Meet Joseph Wright, the workhouse boy who became Professor of Comparative Philology at Oxford. Perhaps the most prodigious of all 19th-century autodidacts, Wright worked from the age of six as a donkey driver at a stone quarry near his home in Bradford. Illiterate at the age of 15, in 1870, he became a wool sorter and taught himself to read. He then joined a Wesleyan night school where he studied French, German and Latin, discovered his huge gift for languages, and immersed himself in the fortnightly Cassell’s Popular Educator.
Wright supplemented his income by opening his own night school, became a schoolmaster, taught himself Greek, and managed to fund a PhD at Heidelberg by teaching incessantly. His thesis was entitled ‘The qualitative and quantitative changes in the Indo-Germanic vowel system in Greek’. He was appointed lecturer to the Association for the Higher Education of Women in 1888, teaching German, Historical Greek Grammar, Historical Latin Grammar and Greek Dialects at Oxford University. But his background led him to specialise in Germanic and Old English dialects; he shocked colleagues by publishing a phonetic Grammar of the Dialect of Windhill in the West Riding of Yorkshire. His commitment to recording the language of uneducated people in Britain produced his great six-volume English Dialect Dictionary in 1905, by which time he had been appointed to the Oxford Chair.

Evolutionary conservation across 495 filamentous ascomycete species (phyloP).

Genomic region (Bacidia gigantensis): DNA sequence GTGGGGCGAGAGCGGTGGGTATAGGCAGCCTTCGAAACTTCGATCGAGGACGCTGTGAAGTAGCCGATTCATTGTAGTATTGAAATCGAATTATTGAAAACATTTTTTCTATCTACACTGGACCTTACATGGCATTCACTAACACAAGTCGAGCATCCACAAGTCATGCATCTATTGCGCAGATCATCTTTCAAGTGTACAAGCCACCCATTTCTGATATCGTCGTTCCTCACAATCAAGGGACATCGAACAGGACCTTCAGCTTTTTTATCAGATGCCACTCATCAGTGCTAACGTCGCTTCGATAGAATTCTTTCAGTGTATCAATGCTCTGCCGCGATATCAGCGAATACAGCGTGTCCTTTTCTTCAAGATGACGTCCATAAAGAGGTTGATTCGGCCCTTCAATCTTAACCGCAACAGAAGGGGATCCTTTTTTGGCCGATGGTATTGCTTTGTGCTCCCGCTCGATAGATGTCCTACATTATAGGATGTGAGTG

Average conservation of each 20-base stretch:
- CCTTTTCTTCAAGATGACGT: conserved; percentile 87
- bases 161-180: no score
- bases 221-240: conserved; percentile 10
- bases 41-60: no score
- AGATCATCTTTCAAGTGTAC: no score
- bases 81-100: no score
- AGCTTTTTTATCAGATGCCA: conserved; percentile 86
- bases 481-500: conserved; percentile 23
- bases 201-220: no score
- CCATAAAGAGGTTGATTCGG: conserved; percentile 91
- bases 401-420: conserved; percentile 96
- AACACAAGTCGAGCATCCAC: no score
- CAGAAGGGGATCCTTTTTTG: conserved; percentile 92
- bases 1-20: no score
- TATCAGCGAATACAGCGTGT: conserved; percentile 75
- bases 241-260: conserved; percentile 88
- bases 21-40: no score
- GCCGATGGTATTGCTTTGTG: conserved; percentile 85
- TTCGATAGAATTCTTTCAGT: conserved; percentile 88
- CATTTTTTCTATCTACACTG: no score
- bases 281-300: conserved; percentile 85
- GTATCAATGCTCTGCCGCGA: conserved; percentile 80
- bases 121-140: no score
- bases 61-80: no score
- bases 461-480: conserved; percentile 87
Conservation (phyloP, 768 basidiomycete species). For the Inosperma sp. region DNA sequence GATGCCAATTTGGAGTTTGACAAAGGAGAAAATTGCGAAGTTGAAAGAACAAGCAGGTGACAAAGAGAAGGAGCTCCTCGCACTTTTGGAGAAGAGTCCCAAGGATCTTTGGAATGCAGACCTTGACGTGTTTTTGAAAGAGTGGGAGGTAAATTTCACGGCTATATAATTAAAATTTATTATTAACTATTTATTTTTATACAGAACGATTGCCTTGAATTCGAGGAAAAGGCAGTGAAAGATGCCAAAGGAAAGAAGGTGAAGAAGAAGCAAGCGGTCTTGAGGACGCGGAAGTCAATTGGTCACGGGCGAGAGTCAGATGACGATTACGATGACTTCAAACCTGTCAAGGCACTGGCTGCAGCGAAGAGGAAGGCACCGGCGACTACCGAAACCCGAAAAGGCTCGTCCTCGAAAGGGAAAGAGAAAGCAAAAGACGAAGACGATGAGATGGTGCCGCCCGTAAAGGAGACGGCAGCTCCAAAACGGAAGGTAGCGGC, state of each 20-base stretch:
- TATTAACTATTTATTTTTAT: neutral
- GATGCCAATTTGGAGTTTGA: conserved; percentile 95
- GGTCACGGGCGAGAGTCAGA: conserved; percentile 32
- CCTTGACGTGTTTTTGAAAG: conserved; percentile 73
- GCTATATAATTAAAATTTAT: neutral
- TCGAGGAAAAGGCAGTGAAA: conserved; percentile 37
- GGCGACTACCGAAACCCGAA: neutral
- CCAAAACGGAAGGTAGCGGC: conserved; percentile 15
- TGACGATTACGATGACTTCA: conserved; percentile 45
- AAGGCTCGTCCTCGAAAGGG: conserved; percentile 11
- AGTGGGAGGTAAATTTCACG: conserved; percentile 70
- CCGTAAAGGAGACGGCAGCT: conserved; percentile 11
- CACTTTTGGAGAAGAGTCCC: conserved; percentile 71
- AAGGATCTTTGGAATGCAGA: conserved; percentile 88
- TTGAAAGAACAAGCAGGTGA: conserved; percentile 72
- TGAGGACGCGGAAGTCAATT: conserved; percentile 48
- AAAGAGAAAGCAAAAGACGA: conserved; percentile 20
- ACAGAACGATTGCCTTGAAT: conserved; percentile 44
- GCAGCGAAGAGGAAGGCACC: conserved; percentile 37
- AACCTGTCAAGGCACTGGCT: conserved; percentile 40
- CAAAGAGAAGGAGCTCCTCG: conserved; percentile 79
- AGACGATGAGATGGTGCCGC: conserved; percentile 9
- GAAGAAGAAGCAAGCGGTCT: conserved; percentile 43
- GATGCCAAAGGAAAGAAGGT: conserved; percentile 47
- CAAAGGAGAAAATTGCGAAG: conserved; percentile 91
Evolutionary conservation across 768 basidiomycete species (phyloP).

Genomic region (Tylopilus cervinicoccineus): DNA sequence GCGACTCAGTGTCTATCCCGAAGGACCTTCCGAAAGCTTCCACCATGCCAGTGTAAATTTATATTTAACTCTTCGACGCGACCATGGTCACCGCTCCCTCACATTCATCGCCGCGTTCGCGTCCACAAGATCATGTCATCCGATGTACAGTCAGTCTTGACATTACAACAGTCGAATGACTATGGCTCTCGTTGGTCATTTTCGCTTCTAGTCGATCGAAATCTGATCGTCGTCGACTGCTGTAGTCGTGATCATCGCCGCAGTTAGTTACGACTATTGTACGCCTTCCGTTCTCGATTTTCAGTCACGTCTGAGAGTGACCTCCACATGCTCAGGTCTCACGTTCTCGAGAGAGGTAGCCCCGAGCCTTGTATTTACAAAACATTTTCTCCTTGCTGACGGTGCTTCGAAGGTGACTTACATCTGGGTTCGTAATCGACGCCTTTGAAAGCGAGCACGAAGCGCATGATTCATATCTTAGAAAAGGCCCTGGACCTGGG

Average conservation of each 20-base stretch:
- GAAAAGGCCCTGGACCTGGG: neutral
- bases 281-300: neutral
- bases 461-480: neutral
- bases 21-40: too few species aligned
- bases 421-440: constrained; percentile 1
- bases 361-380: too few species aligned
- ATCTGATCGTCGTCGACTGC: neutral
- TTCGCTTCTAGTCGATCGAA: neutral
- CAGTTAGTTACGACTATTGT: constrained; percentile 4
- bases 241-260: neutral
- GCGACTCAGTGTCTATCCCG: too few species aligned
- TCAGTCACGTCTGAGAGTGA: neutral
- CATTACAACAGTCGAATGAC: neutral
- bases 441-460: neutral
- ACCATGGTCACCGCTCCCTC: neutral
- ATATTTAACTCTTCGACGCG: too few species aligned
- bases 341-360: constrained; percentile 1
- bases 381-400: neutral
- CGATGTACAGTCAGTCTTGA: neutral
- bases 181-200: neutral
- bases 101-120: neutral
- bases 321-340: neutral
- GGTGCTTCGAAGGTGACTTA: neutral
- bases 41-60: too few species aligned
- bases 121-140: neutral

According to Elizabeth Mary Wright’s biography, The Life of Joseph Wright (1932), Wright insisted that ‘it was owing to his plebeian ancestry that he brought with him to the field of science and letters that prodigious vitality of brain which enabled him to accomplish the intellectual feats which marked his progress.’ He believed that if his forebears had done any reading, that vitality would have been sapped and their brains would have become inflexible.
He remained proud of his origins all his life, and especially of his mother, who when shown the grand buildings of All Souls College at Oxford, retorted, ‘Ee, but it ‘ould mak a grand Co-op!’ His wife, a young woman from a much more privileged background whom he met when she was studying at Lady Margaret Hall, recalled a rare occasion on which he had rebuked her. She had facetiously complained that doing philology, and consulting big dictionaries, required excessive ‘manual labour.’ Wright quietly pointed out that ‘manual labour’ meant working, for example with a wheelbarrow.
n.b. around 1880